Break it up

Pictured is Bob Speirs with a Cheyenne River whitetail. Courtesy photo

OPINION —  Its been years since I had to break up a really good fight.

They seemed, at least in my clouded memory, a common occurrence on the playgrounds and bus stops of my youth.

Two young men would build up a head of steam over a disagreement of some sort, a shared interest in a young lady perhaps or the merits of a favorite sports team, and square off.

Each would begin to hyperventilate, expanding their chests with deep breaths that increased in frequency until they were on the verge of passing out.

Rather than fall over before any favor could be claimed, one would suddenly lean in with an attempted head butt and fists would begin to fly.

Unless there was alcohol involved, and occasionally there was, the fights never lasted for very long.

One side would build up some advantage that gave onlookers the impression that they were the better man that day.

Perhaps a series of knockdowns that would have ended the average fight, and folks would rush in with their arms outspread in an attempt to prevent any real damage from occurring.

Nearly all would take advantage of the interruption to reevaluate their position in life.

Was this really the girl they needed to take home that night or were their other options?

On the very rare occasion, when love was truly involved or liquid courage had been added in strong enough doses to remove caution, there would be an animalistic blood letting that folks would talk about for years to follow.  

I watched two mulie bucks line up this morning in just such a confrontation.

My back pasture had been filled with whitetail only moments before when the pair emerged from the brushy bottoms in pursuit of a calmly doe.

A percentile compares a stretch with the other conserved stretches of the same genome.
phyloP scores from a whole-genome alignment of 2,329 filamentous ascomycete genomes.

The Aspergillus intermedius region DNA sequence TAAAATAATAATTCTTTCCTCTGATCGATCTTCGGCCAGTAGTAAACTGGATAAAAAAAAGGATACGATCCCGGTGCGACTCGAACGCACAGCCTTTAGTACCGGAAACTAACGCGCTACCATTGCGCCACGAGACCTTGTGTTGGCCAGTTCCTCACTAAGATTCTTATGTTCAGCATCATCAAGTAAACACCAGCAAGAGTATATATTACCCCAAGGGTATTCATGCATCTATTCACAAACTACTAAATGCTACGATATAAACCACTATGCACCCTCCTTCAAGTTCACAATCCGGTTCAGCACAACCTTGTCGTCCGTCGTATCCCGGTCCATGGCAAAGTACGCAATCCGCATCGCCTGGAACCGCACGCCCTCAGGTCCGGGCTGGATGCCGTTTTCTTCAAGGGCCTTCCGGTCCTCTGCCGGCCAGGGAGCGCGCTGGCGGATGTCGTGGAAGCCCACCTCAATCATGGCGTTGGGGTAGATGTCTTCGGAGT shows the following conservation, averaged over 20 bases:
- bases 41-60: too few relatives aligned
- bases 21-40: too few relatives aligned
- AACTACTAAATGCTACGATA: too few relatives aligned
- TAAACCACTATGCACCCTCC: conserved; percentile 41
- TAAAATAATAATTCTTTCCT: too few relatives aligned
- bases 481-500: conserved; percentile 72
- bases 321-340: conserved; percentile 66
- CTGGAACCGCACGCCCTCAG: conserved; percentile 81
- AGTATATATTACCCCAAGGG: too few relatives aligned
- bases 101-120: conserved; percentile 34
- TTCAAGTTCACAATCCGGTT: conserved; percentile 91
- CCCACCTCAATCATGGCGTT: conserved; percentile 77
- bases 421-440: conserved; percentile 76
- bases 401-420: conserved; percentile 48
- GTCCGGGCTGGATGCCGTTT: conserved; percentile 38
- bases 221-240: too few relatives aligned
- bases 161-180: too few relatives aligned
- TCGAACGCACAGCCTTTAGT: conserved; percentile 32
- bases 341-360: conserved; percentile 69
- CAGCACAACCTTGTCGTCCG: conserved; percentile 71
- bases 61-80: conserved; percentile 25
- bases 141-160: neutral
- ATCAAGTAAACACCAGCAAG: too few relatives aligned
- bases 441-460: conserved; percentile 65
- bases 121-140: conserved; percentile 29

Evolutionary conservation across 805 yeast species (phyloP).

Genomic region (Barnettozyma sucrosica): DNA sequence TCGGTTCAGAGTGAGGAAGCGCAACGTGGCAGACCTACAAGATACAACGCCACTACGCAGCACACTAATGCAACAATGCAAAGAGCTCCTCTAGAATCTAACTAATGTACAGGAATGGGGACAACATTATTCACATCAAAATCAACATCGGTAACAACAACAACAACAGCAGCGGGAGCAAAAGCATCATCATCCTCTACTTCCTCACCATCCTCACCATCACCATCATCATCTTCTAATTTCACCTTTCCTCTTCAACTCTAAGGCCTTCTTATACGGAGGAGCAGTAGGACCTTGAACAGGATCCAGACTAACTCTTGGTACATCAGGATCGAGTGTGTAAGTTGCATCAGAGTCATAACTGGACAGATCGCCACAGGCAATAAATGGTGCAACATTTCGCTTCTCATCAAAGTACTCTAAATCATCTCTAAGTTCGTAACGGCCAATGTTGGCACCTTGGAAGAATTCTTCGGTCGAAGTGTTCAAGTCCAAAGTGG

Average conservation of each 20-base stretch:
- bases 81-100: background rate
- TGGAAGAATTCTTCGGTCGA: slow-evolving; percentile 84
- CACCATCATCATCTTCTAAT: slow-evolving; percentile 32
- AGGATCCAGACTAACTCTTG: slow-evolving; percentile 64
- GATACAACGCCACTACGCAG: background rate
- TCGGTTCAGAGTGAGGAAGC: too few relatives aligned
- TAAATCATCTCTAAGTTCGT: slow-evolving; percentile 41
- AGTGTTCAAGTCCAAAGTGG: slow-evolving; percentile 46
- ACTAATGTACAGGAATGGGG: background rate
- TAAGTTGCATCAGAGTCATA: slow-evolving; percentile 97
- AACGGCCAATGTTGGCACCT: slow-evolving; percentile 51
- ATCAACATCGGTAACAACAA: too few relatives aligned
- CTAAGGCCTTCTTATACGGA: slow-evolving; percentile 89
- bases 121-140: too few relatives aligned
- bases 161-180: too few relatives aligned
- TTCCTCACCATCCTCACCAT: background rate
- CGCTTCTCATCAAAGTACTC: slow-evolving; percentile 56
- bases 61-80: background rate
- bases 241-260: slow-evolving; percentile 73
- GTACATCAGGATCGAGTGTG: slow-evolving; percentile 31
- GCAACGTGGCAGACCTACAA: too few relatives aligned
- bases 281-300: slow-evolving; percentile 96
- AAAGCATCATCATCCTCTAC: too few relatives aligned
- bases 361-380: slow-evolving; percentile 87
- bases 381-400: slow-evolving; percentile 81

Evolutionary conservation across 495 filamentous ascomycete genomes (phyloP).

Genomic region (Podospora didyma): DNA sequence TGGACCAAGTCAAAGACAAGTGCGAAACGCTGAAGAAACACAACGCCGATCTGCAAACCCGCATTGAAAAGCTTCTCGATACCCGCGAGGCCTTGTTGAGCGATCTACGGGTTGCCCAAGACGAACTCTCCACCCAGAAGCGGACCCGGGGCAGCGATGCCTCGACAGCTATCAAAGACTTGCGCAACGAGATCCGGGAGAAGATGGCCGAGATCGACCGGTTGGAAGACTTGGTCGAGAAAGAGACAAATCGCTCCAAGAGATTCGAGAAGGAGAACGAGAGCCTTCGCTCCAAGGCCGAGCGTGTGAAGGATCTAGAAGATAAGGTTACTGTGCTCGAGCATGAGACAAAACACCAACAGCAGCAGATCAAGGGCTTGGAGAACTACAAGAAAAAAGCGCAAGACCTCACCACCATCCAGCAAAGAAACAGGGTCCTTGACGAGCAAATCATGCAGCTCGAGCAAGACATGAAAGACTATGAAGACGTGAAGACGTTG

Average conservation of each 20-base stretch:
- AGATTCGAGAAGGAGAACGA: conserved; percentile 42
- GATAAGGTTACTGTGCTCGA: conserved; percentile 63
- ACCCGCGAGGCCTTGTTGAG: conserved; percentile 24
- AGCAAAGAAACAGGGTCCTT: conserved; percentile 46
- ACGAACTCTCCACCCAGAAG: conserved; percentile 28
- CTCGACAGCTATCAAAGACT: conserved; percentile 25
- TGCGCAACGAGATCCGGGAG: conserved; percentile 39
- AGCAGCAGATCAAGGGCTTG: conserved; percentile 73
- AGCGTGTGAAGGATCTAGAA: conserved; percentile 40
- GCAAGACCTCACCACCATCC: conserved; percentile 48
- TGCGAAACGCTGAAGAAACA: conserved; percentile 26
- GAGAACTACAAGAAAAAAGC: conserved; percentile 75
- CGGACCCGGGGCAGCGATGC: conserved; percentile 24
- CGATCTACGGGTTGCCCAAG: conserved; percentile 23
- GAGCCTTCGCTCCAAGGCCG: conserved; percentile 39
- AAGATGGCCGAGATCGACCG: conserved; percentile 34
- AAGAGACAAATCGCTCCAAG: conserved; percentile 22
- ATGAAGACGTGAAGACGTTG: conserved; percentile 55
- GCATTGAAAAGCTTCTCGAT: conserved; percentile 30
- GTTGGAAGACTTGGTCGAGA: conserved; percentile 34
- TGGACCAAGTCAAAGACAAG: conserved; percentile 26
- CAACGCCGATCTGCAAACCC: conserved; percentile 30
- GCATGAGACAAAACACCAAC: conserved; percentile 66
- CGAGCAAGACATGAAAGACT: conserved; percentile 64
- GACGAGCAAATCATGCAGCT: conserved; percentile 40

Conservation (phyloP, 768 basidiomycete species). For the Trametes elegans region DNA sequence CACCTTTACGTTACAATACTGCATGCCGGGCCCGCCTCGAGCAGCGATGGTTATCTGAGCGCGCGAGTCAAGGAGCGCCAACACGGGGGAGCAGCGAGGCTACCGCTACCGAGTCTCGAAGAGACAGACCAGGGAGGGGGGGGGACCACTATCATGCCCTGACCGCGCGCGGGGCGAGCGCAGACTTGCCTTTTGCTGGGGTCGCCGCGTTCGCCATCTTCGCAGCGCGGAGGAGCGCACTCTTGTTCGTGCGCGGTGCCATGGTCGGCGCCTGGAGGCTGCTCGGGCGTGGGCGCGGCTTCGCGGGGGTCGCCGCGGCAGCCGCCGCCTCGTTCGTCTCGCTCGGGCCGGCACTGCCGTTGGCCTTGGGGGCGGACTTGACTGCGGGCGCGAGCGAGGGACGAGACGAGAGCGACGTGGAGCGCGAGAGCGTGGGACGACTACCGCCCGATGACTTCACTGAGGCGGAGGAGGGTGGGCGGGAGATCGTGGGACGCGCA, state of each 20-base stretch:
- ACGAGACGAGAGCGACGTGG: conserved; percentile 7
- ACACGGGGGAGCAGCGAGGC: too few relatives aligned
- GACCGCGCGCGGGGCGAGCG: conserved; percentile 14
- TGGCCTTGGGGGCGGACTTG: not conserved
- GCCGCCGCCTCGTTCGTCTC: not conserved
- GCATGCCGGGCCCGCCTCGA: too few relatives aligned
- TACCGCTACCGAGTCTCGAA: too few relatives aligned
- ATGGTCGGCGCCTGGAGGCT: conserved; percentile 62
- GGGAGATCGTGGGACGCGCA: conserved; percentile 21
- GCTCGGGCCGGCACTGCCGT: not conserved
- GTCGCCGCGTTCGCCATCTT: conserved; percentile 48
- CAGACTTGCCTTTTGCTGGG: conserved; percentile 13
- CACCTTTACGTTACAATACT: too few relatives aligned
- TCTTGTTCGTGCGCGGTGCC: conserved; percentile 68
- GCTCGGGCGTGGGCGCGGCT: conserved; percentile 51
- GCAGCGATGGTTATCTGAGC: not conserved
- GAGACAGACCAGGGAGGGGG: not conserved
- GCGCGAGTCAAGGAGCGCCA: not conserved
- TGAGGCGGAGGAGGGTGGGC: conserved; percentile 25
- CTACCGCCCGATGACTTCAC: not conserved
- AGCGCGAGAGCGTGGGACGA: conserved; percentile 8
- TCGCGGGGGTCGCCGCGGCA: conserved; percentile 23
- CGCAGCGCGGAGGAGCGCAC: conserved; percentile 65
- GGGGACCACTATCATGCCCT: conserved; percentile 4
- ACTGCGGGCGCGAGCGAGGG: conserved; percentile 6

The temperatures in the valley below my hilltop home were just cool enough that every breath the bucks took began to shoot out of their nostrils like geysers from a steam engine.

They locked eyes and began to stalk each other looking for an opening.

The hair stood up on the backs of their necks in a fashion that seemed to add thirty pounds to their shoulders.

All the deer in the valley stopped what they were doing.

Most such fights are pure show with little harm coming to either combatant, but when the fur is actually about to fly, every creature on God’s green earth can tell the difference and puts down their knitting to come watch.

There was a taunt barbed wire fence between the two.

The Speirs family has owned and operated Crow Creek Wildlife Management Service since 1996.

It should have been on both of their minds.

There was no good that could come from locking horns through the steel strands, but they had lost caution and couldn’t see the forest for the trees.

When the unspoken line was crossed, both lunged in with deadly intent.

Fur flew, hide was lost, the fence screeched in protest as the two gave every effort they could muster to fight their opponent through a barrier that they had never even noticed was there.

From out of nowhere my saddle horse mares galloped in to put an end to the fight.

Like a pair of playground monitors on an ego trip, the two thundered down on the mulies giving the impression that they could easily bite down and toss either buck clean over the fence.

What was looking to be a real barn burner was ended with one deer tucking his tail between his legs and charging off with the unproven victor in hot pursuit claiming victory even though he hadn’t earned it.

On the prairie last weekend there were no mares to intervene. I had rattled antlers together imitating a skirmish all morning and into the early afternoon.

At every setup bucks raced in to watch or take part in the fight. None were the mature deer I was searching for.

Finally, after a long climb up out of the Cheyenne River brakes, I discovered a hidden champion and his doe.

Twenty inches wide and large enough to discourage his rivals, he had settled into the tall grasses to enjoy his victory when my intrusion abruptly ended his campaign.

Life is like that, just when you think you have the election won, along comes an unexpected twist that snatches victory from one and hands it to another.

While most of us haven’t seen a good fight in a long time, like the deer in the valley,  we can feel when one is coming.

The Speirs family has owned and operated Crow Creek Wildlife Management Service since 1996.

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